Ugly & truly ugly

I am a man obsessed, and wouldn’t be if I didn’t have something to blame in myself — a phenomenon of the human psyche which helps explain why so many women in the pro-life movement once had abortions. It becomes the King Charles’s Head of all their opposition to the manners and mores of the age; not always to the advantage of the movement. But nothing can be bigger as they look around. In my case, the current obsession is instead about Donald Trump; who afflicts my imagination as a Trump Tower, installed at the edge of my mediaeval village. I was a craven Pragmatist once, and look at what it got me.

Read this (here), and you probably need not read my Idlepost today. It was ping’d to me by Kouba the Czech, another old reader of the National Review. The author says that, as a “social conservative” who found himself working in the Tea Party movement, he has finally and definitively gagged. The piece is about the concept of “allies.”

Those who have indulged in politics — and I gag easily so haven’t indulged much — will know about this concept. You put up with behaviour in your allies that you would condemn in anyone else. “For the good of the cause,” you try to make excuses. Or else you become so hardened, that you do not bother to excuse.

Most people fear ostracism — I rather like it myself, but then I am weird. They cannot bear to be “called out” for breaking ranks. So they don’t, no matter the provocation. Wait until you have lost the election to turn on your leaders with that reptile lash. Meanwhile, fair or foul to get them elected.

But this is on the personal level; on the political, the genuine reactionaries of the Right — the so-called “social conservatives” — have for half a century agreed to make common cause with both the economic libertines, and with the sleazier sort who borrow their rhetoric until the primaries are over.

Against sleaze, there is no remedy but Dettol. Against the “fiscal conservatives but social liberals” there is nothing but the memory that an ally is not a friend. He will drop you the moment he no longer needs you; but if you are wise you will drop him first.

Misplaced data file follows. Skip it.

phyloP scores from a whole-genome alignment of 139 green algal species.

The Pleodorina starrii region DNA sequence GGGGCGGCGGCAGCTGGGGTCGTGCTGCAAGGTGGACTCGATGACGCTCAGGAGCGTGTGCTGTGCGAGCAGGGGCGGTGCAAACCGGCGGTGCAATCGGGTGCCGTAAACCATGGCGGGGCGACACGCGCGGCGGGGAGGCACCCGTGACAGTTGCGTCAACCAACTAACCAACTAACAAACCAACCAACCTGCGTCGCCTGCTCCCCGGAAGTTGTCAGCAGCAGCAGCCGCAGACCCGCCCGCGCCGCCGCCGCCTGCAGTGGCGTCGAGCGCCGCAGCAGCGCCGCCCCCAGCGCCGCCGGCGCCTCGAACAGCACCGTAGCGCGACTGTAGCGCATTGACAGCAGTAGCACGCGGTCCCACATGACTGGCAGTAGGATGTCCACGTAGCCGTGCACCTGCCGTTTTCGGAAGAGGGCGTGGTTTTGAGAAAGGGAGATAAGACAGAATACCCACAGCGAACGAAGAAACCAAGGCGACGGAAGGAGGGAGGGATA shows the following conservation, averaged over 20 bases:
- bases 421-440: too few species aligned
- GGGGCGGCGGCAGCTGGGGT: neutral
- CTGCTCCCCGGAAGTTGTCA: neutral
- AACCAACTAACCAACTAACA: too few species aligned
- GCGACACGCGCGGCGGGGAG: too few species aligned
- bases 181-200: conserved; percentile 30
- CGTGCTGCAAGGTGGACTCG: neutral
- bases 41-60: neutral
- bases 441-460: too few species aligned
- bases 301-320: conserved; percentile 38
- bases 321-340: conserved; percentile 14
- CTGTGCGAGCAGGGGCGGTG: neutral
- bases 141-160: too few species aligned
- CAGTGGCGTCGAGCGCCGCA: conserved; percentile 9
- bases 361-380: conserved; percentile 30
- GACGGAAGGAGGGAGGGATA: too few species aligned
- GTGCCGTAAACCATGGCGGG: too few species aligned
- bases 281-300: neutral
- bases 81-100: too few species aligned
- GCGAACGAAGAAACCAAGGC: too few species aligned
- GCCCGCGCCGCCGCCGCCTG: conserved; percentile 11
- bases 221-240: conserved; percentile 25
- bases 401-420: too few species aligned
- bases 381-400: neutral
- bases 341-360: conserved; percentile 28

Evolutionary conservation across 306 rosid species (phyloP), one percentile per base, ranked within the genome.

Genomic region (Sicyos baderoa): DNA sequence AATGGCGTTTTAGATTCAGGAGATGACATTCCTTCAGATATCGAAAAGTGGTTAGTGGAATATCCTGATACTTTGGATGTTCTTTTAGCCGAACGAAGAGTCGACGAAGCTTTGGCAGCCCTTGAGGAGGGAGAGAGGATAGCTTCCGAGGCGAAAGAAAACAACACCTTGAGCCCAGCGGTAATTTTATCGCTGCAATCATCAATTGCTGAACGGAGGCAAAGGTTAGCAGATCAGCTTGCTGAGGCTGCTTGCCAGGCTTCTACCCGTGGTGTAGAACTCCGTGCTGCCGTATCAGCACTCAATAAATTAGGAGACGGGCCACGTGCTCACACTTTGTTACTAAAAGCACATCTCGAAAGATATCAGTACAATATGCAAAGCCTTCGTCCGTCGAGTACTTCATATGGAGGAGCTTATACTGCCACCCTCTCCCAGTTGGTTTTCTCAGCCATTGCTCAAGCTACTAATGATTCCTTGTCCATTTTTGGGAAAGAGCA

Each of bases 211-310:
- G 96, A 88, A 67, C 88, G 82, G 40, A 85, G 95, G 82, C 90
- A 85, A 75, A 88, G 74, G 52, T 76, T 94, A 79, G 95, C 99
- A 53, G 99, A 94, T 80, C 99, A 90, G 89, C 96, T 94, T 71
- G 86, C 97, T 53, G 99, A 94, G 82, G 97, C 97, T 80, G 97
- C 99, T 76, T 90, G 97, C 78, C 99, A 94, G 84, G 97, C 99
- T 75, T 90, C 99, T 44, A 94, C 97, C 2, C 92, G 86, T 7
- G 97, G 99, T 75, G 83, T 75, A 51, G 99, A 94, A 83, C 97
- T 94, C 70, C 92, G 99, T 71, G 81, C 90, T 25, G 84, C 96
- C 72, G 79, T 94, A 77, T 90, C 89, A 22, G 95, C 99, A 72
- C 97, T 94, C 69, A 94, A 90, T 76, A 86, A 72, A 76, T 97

“We” — I refer to the kind of people who read Idleposts and things — should have known better. Which is to say, I should have known better myself, whenever in past years I silently agreed to bite my tongue, for the sake of some party cause.

For as Blake said, in an aphorism I have seized for my motto collection: “Always be willing to speak your mind, and a base man will avoid you.”

Trump (did I mention him already?) is now the uncontested party standard-bearer in the USA — that “proto-fascist grotesque with zero political experience and poor impulse control,” as Ross Douthat describes him. But let me tell you what I think.

There is no point in discussing his policies or his promises, for those “evolve” quickly. (Populism has never been constrained by principles.) Even the capitalist types will find he is an invoice. I look at a man of dramatic vulgarity, whose life has been invested in “triumphs of the will” — in crass enterprises on which he puts his own face by way of branding. A man who makes megalos look modest. He brings out the worst in his supporters, as I have been reading in email: a brownshirt nastiness towards any dissenter. Were I some Republican in the polity to the south, I would sit on my hands through the next election.

Or perhaps I would be inspired, as a fool, to help in the creation of some Third Party, with the word “Christian” somewhere in its name, and no prospect better than electing a few congressmen from the backwoods here and there — who might mouth off against most government legislation, and toss spanners into all the political machines, while getting themselves thoroughly hated — not only in DC town. It would be the party of “pox on both your houses.” For “let us be clear,” as Obama Soebarkah (who is clear about nothing) likes to say. An unChristian America is not an America worth preserving; it has nothing left but geography.

They tried that in Europe, after the last World War: all those “Christian Democrats,” resolved to restore the old Europe, and decency in public life, who still survive in name only. Power turned them all into “professional politicians.”